Ever since he had got her, Shaw found himself unable to part with her. He placed it on his bed table every day, had his brunches in front of it, and often ignored the strong urge to worship her. He noticed how the ominous howling of the wolves stopped. A serene silence now filled his life until one night, a crass sound of a motor pulling up in front of his house woke him up.
The doorbell rang and the sharp ‘ting’ reverberated through the hollow house, bouncing off the lonesome statues. I hope it’s not that publisher, Shaw thought as he put on his slippers and left the bedroom.
His living room was lit with a light gleam of green. The eyes of his statues were glowing, brighter than expensive fairy lights glow on Christmas eve. Blaming his nighttime wine routine and thinking that he was probably seeing a dream, Shaw ignored the burning stares as he opened the door.
A man. Dark skinned with light brown eyes. Dressed in clumsy black trousers and jacket, wearing a Pink Floyd t-shirt, and smudged mascara under his eyes, stood there leaning on the doorframe. ‘You have something that belongs to my coven,’ he said.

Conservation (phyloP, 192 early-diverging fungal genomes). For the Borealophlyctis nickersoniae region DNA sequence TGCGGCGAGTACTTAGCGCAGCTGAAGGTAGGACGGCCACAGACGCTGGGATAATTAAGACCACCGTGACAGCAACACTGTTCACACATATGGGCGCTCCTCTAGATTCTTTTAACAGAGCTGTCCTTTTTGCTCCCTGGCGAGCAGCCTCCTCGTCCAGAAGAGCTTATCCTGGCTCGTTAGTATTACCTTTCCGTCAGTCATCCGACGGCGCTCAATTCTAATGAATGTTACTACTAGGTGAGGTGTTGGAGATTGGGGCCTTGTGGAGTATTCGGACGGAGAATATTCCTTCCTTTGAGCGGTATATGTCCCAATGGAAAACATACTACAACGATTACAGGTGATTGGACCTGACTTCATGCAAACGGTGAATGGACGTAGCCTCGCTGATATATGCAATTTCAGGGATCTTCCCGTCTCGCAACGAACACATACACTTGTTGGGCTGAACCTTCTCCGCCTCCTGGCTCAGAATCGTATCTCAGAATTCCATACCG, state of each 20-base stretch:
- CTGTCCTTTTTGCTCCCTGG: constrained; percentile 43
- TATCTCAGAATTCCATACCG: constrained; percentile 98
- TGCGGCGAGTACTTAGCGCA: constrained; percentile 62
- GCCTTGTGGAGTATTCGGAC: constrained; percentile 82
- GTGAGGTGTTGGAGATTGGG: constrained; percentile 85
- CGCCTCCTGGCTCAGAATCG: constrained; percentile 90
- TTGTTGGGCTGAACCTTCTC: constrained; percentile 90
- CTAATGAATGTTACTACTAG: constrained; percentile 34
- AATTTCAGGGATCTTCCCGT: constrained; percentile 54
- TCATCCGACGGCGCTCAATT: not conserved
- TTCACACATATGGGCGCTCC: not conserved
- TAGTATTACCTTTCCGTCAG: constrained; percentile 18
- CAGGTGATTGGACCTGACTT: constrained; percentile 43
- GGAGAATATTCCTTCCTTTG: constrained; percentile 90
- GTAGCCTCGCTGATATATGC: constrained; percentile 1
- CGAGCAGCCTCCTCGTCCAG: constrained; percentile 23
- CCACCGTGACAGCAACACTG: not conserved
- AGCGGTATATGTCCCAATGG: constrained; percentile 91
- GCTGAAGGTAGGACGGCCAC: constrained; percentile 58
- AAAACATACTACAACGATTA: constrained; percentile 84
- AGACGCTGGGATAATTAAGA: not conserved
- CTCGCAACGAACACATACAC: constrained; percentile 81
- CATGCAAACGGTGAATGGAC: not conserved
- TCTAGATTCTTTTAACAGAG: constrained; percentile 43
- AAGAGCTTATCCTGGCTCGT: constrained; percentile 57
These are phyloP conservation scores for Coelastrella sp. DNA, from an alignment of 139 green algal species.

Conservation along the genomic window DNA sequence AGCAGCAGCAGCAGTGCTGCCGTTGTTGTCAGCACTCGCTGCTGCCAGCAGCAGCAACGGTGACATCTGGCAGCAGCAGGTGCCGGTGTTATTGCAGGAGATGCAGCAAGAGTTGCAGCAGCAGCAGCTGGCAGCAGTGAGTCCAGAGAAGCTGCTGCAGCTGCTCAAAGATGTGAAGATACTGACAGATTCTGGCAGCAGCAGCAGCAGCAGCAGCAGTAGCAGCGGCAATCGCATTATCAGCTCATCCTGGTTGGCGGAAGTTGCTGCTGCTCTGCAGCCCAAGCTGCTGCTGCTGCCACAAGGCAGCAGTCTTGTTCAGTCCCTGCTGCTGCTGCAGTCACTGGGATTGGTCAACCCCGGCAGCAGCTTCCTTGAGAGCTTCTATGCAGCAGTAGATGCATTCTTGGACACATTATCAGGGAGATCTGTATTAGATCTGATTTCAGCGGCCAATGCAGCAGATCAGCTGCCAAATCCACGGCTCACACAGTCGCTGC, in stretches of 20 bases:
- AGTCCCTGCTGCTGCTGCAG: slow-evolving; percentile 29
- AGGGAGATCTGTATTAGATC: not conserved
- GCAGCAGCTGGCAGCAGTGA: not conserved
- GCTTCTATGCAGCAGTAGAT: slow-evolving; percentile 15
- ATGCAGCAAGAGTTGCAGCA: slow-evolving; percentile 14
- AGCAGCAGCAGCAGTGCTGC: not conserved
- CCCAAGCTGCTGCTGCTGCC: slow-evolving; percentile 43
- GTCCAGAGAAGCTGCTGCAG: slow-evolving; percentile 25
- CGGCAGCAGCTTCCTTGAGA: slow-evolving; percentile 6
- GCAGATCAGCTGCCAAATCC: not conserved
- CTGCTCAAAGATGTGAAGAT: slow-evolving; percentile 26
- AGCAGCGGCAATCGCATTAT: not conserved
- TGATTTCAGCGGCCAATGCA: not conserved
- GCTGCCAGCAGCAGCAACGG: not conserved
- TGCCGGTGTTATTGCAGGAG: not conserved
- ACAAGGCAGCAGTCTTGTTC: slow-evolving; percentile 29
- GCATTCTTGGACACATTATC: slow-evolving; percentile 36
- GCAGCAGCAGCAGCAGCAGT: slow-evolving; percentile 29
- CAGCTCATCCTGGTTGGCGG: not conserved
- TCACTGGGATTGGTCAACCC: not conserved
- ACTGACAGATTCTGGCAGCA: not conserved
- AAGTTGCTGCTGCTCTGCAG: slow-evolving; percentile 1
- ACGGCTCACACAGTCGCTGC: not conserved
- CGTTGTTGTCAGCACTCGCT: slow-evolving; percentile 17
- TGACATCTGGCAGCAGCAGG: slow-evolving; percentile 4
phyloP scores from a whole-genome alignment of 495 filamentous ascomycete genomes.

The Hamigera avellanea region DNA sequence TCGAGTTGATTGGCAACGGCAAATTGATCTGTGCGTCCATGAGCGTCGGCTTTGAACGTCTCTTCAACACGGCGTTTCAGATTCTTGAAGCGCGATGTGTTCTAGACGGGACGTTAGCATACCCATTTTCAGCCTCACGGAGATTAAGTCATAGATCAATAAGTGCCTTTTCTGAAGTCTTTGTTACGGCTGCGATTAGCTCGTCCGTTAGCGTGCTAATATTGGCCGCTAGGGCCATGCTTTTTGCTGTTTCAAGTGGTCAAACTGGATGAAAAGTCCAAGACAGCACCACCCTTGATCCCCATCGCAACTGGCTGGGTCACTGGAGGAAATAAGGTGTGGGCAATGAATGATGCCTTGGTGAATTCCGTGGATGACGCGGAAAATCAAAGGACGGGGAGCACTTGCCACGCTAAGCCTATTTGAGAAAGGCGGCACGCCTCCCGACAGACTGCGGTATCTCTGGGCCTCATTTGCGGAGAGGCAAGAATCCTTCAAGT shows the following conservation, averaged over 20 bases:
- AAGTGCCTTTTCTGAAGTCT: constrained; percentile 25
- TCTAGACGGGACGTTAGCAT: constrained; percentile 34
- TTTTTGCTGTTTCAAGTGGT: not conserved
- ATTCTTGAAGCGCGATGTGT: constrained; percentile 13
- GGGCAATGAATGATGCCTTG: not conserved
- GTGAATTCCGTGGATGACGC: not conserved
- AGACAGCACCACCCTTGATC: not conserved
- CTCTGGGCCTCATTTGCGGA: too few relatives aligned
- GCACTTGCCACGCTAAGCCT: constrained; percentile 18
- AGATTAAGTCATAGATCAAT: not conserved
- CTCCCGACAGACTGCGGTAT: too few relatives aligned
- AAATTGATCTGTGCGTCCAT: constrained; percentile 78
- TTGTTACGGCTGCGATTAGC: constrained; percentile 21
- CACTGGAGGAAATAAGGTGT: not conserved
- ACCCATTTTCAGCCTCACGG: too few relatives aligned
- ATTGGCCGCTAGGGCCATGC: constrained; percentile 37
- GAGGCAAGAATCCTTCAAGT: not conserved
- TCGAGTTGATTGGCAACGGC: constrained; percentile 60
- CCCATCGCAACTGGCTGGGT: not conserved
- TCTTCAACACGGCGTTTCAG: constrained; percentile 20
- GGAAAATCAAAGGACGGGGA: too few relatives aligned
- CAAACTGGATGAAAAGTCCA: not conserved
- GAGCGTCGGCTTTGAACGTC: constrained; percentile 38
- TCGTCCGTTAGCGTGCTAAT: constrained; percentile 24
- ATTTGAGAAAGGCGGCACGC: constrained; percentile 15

‘Your coven?’ Shaw said. ‘As in a coven of witches?’
‘No, a coven of supermodels.’ He said as he spat a chewing gum in his hand and stuck it on Billy, the granite Battle Champion. Billy’s eyes flared brighter for a second.
‘What do you want, young man?’
‘I am not a man.’
‘Then what are you?’
‘I am Jaswana, the Protector of the Solemn Faith, Ruler of the Last Coven of Witches, Grandson…’ he paused as he looked Shaw dead in the eye, ‘…of Kaya the Great Witch.’
‘I see. So you are here for her?’
‘Yes. And I am not leaving without her. Hand her to me right now.’
‘No.’ Shaw said as he fished out a clean paper napkin from the drawer, plucked the chewing gum off of Billy, and threw it in the trash. Shaw hadn’t spent his life exposing and taking down entitled bureaucrats only to be bullied by a goth teen in need of psychiatric help. ‘No, I will not hand her to you.’